Monday, April 23, 2007

GM Shanghais the Volt

The Technology Review published by MIT reports on the hydrogen fuel cell version of the Volt announced in Shanghai.
The flexible electric car platform is innovative, but the fuel-cell version is freighted with hydrogen's flaws.

....swapping out the generator for a fuel cell may be a step backward. That is in part because producing the hydrogen needed to power the fuel-cell version could increase rather than decrease energy demand, and it may not make sense economically.

"The possibility that this vehicle would be built successfully as a commercial vehicle seems to me rather unlikely," says Joseph Romm, who managed energy-efficiency programs at the Department of Energy during the Clinton administration. "If you're going to the trouble of building a plug-in and therefore have an electric drive train and a battery capable of storing a charge, then you could have a cheap gasoline engine along with you, or an expensive fuel cell." Consumers will likely opt for the cheaper version, Romm notes.


kert said...

substitute for a microturbine like EV1 series hybrid was, or a biodiesel, and you have a winner.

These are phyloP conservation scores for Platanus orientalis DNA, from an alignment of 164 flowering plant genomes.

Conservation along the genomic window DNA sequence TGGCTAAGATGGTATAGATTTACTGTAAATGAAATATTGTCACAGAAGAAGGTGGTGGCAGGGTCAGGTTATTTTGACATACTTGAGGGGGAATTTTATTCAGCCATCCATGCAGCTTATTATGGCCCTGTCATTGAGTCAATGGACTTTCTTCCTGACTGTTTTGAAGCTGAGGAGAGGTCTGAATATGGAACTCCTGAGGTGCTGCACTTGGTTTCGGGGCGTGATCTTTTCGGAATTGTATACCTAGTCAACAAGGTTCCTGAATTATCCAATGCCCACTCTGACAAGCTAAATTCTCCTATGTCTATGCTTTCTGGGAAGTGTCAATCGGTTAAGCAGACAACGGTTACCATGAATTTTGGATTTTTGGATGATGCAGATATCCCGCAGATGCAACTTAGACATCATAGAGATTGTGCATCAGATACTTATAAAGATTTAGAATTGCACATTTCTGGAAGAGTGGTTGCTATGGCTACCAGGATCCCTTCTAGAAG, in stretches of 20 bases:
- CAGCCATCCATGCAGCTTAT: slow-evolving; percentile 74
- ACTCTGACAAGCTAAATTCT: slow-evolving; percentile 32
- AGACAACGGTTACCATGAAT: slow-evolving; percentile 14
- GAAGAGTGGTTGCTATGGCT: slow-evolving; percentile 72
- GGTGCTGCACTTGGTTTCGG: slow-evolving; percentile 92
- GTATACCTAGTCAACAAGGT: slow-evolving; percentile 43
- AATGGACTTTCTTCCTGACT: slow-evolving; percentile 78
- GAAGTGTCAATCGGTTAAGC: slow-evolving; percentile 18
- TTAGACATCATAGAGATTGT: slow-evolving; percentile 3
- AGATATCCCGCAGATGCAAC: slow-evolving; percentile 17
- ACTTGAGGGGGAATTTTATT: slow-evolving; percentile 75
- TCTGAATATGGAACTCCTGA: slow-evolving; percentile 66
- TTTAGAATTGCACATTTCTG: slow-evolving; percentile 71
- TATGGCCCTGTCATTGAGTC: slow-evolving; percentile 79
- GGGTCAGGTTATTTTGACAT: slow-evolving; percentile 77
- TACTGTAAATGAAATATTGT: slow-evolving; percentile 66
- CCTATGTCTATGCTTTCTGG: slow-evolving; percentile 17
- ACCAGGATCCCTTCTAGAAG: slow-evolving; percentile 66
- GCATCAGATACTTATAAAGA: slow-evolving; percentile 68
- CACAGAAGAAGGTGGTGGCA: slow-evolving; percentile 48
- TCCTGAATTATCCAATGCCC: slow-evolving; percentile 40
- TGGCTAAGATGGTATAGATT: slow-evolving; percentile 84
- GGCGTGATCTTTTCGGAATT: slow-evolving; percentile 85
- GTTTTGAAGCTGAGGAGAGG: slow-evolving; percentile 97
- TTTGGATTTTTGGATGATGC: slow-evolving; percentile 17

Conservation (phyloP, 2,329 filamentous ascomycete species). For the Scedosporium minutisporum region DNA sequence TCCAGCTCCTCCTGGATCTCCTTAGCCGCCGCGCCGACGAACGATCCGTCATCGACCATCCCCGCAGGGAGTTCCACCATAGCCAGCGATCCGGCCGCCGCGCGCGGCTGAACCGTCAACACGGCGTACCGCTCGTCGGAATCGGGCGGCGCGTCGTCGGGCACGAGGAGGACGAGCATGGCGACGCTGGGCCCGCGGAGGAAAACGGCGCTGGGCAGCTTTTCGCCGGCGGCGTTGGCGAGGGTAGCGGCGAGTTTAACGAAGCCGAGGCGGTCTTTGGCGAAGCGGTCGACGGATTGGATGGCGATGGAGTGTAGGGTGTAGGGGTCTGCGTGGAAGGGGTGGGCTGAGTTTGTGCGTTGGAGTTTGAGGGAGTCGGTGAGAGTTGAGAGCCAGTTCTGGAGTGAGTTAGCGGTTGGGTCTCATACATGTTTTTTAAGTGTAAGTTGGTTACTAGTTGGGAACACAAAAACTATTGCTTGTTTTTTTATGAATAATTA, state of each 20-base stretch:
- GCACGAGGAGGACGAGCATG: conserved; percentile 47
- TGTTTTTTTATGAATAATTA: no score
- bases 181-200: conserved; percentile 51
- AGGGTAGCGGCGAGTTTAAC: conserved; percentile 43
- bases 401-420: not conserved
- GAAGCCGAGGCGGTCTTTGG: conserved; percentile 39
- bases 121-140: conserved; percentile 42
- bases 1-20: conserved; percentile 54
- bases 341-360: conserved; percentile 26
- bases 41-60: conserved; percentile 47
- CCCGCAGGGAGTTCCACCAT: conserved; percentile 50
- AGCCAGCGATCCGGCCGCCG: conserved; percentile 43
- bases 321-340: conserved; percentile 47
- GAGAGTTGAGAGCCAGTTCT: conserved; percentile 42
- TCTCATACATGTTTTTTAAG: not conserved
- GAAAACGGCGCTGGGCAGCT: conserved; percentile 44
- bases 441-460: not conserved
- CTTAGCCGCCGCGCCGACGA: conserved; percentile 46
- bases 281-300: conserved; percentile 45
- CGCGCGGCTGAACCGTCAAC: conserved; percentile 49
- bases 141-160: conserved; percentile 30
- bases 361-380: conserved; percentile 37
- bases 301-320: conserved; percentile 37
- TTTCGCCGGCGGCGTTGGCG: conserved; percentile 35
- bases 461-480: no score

does it run yet, anyway ? is the more relevant question here.

Craig said...

Hello. New to reading this blog so sorry if you haven't mentioned it but I checked out the link a fellow reader left on the previous post. It shows that Miles Automotive is planning on having a $30K EV only with viable range, look and speed by the end of 2008. I think this is a big deal. Can you comment or do you have any info on this? Thanks.

eak said...

I wonder if this is related to the recent CARB staff recommendation to push out the ZEV mandate "Alternative Path". It used to be automakers had to produce 2500 FCVs between 2009-2011. It might soon be 2009-2020 if the staff recommendations are adopted. By making the Volt run on hydrogen, GM pushes it off into the distant future.